Features

Implications for relationship property in the rural sector

A look at the laws around relationship property in the rural sector, the differences between a ‘family home’ and a ‘homestead’, the implications for both parties in a split, and what can be done early on to help alleviate problems

When a relationship breaks up, it’s always difficult to divide up your joint assets and get on with a new life. When your assets include a rural property, the division of property can be quite complex.

We look at the law around relationship property in the rural sector, the differences between a ‘family home’ and a ‘homestead’, the implications for both parties in a split, and what can be done early on to help alleviate problems.

The law

The Property (Relationships) Act 1976 (PRA) governs the law in relation to property owned by qualifying couples; its aim is to acknowledge the equal contributions of the people within a relationship and, in turn, to provide a mechanism for the just division of relationship property if their relationship breaks down. 

The general principle under the PRA is that all parties are entitled to an equal share of relationship property; this includes both assets and liabilities (including any relationship debts).

AdobeStock_444546761.jpgIf a couple wishes to contract out of the provision of equal sharing, they may enter into a contracting out agreement, commonly known as a prenup. If a couple has separated, they can still enter into an agreement but it’s likely to be based on the principle of equal sharing.

Classifying your property is vital

When discussing how relationship property could be divided, it’s important to decide on the classification of property. You will have to agree on what is, or could be, relationship property so it can be dealt with correctly in any agreement.

When deciding the classification of property, you may think that assets owned by a third party, such as a trust, will not be subject to a relationship property agreement. This may not always be the case, however, particularly in the rural context. An example is where mum and dad own the farm in trust to which the children are beneficiaries. If one of those children and their partner live and work on the farm, it may be that the property in which they live is their family home and must be considered as part of the division of assets if the child and their partner separate.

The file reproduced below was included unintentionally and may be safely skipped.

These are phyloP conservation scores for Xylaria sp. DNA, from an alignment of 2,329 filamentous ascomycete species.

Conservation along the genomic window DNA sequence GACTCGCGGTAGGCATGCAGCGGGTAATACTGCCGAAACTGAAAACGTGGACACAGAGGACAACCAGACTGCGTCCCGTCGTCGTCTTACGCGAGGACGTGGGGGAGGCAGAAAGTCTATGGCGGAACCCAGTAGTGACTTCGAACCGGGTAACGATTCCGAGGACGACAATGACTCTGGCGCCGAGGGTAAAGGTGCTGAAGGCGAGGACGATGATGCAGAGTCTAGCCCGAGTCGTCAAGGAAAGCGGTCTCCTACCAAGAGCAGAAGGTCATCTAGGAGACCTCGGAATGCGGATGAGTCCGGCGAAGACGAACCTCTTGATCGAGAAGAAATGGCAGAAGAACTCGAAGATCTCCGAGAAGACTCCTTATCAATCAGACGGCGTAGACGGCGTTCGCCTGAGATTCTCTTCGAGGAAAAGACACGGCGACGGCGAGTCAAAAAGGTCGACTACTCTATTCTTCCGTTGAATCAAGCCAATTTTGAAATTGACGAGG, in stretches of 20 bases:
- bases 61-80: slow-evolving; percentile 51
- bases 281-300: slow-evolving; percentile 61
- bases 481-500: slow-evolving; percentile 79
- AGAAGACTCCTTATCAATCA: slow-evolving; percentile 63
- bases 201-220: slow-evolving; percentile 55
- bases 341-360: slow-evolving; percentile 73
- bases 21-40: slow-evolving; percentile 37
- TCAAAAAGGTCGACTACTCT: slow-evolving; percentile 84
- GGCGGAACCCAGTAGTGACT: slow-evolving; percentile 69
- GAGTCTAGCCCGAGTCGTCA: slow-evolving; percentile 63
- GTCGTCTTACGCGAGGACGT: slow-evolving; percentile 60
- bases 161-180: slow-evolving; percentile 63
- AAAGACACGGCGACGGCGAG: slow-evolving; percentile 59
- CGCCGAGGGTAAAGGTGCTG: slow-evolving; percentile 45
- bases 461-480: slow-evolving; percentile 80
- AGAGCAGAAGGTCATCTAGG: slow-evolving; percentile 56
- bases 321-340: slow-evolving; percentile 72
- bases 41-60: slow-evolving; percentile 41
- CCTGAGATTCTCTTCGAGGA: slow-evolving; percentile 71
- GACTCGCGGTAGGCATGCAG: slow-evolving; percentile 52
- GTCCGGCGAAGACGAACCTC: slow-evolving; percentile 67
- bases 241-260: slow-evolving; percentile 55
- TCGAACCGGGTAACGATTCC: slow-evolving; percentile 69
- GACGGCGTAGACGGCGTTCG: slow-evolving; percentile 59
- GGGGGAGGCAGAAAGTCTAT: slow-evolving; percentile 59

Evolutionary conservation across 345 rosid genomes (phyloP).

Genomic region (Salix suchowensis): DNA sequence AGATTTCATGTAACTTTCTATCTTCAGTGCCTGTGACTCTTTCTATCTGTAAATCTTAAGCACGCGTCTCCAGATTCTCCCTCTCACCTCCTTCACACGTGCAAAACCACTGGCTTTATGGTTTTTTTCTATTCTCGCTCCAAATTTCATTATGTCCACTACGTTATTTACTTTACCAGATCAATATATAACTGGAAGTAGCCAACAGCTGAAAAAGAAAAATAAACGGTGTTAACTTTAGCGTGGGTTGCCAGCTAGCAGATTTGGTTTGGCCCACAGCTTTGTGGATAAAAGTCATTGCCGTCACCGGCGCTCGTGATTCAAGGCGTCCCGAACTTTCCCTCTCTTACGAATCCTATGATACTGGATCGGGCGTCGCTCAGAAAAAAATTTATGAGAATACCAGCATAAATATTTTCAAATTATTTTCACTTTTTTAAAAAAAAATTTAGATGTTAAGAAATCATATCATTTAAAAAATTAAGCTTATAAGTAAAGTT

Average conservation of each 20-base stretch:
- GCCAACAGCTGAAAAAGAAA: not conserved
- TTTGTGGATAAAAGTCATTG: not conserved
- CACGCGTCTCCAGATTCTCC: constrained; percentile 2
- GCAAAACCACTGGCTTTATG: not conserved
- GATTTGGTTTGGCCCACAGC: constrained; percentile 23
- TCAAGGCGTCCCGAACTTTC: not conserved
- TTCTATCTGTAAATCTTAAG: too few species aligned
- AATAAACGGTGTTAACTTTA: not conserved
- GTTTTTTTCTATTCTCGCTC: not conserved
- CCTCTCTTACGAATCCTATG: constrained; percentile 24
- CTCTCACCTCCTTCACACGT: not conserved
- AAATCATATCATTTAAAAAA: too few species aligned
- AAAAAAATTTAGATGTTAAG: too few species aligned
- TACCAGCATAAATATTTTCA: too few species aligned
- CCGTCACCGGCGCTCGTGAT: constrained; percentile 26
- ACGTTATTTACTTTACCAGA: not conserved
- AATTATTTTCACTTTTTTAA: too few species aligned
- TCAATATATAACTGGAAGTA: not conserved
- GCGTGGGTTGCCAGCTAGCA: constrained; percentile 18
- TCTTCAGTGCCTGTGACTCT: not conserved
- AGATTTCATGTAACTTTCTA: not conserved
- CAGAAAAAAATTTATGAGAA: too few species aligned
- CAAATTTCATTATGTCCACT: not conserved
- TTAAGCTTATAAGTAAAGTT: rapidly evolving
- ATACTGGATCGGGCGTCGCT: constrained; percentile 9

AdobeStock_480839220.jpg

Where the home is located on the farm, however, the entire farm does not necessarily become subject to the principle of equal sharing. This is where it’s important to correctly classify the property as either the ‘family home’ or a ‘homestead.’

Family home

The PRA defines the family home as
a property, including all land, buildings, and improvements, which the couple generally, or primarily, reside in as their family residence. If the couple’s residence is classified as the family home, then all land under that title must be shared equally in a split unless the couple has a contracting out agreement specifying the division of the property. The property within the whole title must be used for the benefit of the relationship to be classified as the family home.

Homestead

Where only part of the property within the whole title is used for the benefit of the relationship, then the portion attributable to the relationship may be considered the homestead instead of the family home. In this case, the remainder of the property may not be subject to the PRA principles of equal sharing, particularly if it’s owned by a third party, such as parents of one of the parties.